Kitchen Confidential fans will get a kick out of first-person accounts from the chefs behind the pseudonyms of the book that catapulted Bourdain to fame. Those who traced his travels will enjoy recollections from the film crew. Former collaborators Eric Ripert, David Chang, Roy Choi and Nigella Lawson are among those from the food world offering astute observations – all edited into chapters that mostly follow the chronology of his life.
The narrative flow unravels towards the end as Bourdain enters deeper into depression. At points, it feels as if his nearest and dearest are still searching for answers they’ll never find. One thing they all agree on, though, is his brilliance. As with that signature punctuality, all attest that Anthony Bourdain was a raconteur ahead of his time. (Laura Richards)
Fried Eggs and Rioja
by Victoria Moore
£12.99, Granta Books
Best for: Food-and-wine-matching sceptics
I should start by saying I’m a bit of a sceptic when it comes to food and wine matching. Chablis and oysters is all well and good, but which Chablis? And what type of oyster? There’s no dish nor wine that offers a one-size-fits-all identity, so putting the two together is a lottery.
But there are some rules, of course – and Victoria Moore is the one person I’d trust to narrow my odds. Despite the practical, consumer-friendly format of this book, with each food listed alphabetically with suggested matches, Moore’s is the very antithesis of a dictatorial, blanket approach. For a start, the writing is snappy and sassy. But it’s also well-argued, with rationale and reason (well-done beef calls for younger, juicier reds, to counterbalance the dry meat; rare meat needs tannic, er, beefier wine – why has this never occurred to me before?).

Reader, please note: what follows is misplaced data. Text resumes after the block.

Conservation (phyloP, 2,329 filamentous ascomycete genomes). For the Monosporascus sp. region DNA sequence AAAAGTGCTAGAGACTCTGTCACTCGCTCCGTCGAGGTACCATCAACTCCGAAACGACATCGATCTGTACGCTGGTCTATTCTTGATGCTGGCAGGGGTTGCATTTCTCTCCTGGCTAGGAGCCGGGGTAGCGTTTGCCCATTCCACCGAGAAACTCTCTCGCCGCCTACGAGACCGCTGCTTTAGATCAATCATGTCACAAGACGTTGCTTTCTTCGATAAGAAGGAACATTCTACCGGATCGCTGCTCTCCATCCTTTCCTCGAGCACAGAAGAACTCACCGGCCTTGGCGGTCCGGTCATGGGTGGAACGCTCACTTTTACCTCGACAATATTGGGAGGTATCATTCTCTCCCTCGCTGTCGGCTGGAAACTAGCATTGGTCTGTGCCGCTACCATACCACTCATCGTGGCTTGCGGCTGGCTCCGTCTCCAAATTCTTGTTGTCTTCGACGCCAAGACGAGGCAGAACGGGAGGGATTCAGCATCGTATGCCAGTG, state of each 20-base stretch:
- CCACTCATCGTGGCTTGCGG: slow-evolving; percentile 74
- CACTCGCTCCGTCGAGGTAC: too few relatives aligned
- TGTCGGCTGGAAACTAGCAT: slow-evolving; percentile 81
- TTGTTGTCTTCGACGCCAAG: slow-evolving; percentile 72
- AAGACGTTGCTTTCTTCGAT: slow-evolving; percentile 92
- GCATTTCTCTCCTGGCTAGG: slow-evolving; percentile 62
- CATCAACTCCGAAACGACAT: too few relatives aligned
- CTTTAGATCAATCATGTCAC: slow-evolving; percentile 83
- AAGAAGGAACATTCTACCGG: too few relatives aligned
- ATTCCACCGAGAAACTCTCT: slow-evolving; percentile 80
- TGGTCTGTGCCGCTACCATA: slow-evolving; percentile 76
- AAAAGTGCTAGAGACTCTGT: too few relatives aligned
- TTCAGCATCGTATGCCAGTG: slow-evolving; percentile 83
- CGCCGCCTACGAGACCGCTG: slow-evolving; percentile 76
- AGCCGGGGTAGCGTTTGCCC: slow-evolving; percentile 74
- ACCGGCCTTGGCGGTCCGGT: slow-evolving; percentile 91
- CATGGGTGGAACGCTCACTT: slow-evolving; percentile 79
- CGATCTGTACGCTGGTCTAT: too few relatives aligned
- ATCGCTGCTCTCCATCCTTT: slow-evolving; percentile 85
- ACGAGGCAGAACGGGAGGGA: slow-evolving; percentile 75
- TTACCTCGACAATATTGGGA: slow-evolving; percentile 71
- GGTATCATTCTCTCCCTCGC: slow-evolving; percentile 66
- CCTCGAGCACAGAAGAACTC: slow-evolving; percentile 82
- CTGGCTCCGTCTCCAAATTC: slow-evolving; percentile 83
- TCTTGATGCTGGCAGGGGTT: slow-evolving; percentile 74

Much of it makes a lot of sense, even to this curmudgeon. The book will undoubtedly serve as a godsend to the many home cooks looking for simple solutions to a subject that many foodies worry about. For wine lovers, meanwhile, the inverse approach that Moore turns to later – by grape variety/wine type, with the flavours and dishes with which they work outlined below – is arguably even more valuable (if underserved).